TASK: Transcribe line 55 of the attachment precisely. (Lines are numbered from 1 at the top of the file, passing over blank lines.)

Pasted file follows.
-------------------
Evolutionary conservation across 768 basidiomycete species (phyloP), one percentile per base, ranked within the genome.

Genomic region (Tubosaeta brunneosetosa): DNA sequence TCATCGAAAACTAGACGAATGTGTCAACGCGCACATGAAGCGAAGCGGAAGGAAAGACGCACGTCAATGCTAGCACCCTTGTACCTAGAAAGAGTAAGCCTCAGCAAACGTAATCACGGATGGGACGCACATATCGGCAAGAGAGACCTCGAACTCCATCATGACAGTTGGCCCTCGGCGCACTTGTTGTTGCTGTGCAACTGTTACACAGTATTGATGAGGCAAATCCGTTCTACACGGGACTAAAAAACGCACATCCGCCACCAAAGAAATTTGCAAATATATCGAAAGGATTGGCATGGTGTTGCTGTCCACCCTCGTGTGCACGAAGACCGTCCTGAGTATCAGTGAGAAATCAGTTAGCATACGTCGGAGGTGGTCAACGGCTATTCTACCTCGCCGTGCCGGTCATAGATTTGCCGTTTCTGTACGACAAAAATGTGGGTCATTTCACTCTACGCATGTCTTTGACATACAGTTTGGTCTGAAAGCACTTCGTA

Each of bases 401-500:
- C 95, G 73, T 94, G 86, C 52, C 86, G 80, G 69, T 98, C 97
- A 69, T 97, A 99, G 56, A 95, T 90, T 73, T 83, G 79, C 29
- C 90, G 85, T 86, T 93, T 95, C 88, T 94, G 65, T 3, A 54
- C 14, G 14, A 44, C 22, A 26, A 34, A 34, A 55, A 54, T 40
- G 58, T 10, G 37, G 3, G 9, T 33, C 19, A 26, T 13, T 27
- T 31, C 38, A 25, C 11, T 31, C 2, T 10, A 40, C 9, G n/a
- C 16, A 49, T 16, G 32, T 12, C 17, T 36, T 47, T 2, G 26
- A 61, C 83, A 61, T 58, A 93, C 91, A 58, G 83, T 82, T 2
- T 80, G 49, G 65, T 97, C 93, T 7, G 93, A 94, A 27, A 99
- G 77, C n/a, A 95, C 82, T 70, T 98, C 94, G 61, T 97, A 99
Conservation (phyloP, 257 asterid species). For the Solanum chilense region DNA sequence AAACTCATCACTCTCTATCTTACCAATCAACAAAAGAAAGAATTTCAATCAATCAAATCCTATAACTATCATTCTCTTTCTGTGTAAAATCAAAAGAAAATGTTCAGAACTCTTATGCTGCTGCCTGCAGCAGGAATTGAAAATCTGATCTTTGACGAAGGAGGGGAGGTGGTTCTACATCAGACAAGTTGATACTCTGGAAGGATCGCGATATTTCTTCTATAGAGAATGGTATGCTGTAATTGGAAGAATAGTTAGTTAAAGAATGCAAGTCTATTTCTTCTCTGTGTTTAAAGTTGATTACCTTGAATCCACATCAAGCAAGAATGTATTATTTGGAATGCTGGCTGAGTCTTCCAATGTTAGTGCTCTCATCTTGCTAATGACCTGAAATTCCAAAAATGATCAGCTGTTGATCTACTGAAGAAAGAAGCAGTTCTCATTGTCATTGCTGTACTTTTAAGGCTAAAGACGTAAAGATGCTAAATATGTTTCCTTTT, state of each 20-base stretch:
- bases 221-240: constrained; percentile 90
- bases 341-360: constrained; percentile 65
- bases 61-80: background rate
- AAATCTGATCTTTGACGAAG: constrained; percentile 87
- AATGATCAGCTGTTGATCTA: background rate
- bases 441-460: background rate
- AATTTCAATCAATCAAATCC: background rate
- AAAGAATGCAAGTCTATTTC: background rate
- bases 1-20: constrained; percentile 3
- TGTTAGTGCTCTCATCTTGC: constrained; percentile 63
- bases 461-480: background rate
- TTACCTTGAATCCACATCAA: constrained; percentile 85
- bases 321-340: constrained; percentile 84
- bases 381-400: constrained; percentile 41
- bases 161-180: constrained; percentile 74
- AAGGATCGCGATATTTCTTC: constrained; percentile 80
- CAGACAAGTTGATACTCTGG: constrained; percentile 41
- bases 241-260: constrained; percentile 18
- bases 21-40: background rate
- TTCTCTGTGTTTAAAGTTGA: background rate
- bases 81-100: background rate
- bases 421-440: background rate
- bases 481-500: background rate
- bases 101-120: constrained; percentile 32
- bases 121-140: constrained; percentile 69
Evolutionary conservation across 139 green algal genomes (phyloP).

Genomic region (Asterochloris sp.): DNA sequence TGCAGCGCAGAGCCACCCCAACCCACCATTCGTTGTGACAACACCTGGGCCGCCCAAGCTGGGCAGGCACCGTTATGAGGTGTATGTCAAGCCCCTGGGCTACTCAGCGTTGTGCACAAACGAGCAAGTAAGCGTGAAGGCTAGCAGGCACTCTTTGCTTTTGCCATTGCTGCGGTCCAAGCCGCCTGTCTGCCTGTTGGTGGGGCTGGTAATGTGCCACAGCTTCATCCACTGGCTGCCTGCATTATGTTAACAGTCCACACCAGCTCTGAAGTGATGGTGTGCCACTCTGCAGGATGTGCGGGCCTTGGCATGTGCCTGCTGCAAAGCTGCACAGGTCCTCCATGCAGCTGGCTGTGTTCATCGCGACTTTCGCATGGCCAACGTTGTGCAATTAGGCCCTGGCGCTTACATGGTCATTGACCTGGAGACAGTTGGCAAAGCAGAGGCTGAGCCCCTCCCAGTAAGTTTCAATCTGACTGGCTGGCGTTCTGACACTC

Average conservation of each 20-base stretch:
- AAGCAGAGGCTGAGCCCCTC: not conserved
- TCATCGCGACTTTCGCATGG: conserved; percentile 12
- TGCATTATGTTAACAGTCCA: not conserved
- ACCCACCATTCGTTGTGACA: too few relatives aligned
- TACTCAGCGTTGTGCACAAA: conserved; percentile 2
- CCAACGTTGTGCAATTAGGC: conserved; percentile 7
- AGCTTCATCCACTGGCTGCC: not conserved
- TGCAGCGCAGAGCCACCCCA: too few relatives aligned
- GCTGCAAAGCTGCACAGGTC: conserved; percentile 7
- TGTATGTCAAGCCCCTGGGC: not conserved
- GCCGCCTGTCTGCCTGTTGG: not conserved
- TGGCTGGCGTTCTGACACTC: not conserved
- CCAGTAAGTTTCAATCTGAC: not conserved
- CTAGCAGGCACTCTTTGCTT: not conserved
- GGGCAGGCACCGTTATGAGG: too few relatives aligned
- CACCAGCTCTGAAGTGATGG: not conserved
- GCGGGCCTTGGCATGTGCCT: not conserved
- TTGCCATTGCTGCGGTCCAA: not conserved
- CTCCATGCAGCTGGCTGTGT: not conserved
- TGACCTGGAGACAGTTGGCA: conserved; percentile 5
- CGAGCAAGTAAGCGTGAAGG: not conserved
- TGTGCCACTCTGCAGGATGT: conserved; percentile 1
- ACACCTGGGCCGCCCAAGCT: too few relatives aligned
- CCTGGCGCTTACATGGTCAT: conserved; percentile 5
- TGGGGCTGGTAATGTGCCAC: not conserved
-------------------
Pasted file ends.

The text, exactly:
- CCAGTAAGTTTCAATCTGAC: not conserved